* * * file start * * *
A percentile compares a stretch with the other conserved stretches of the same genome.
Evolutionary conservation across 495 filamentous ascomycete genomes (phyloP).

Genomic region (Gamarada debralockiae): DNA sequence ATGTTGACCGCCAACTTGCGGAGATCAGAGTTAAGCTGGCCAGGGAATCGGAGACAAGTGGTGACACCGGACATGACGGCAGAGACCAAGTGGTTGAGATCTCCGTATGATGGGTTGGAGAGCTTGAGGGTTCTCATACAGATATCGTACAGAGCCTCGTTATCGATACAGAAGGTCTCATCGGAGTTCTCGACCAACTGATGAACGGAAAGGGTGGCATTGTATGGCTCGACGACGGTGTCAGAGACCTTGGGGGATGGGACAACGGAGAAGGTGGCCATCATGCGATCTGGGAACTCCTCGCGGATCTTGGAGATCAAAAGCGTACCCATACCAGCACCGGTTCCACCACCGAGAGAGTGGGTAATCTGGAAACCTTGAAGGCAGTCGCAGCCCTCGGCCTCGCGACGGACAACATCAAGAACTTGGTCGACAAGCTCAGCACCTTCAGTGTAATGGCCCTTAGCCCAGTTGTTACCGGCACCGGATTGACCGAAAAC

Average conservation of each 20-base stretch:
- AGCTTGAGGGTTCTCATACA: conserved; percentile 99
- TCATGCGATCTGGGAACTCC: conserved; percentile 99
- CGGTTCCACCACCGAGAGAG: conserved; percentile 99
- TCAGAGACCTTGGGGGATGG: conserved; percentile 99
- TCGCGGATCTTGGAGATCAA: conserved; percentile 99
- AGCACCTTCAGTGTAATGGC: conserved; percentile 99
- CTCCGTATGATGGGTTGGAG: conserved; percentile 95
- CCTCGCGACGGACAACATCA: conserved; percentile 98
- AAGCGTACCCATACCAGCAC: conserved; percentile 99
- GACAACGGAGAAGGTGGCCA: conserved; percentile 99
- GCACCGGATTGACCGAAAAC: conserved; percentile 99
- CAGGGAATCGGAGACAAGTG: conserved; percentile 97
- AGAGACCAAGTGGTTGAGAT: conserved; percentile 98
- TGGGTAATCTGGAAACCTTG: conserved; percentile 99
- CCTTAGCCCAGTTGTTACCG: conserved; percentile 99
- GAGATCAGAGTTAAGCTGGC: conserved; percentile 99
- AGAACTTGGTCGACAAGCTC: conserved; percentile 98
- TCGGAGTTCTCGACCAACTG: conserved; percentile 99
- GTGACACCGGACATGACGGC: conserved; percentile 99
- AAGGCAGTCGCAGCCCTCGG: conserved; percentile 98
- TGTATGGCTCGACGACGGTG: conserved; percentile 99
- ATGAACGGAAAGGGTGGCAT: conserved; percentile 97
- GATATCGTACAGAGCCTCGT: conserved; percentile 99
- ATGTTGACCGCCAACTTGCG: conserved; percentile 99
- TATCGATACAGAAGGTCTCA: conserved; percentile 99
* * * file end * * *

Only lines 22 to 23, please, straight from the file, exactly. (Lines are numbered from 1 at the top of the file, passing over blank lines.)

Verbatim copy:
- TCGGAGTTCTCGACCAACTG: conserved; percentile 99
- GTGACACCGGACATGACGGC: conserved; percentile 99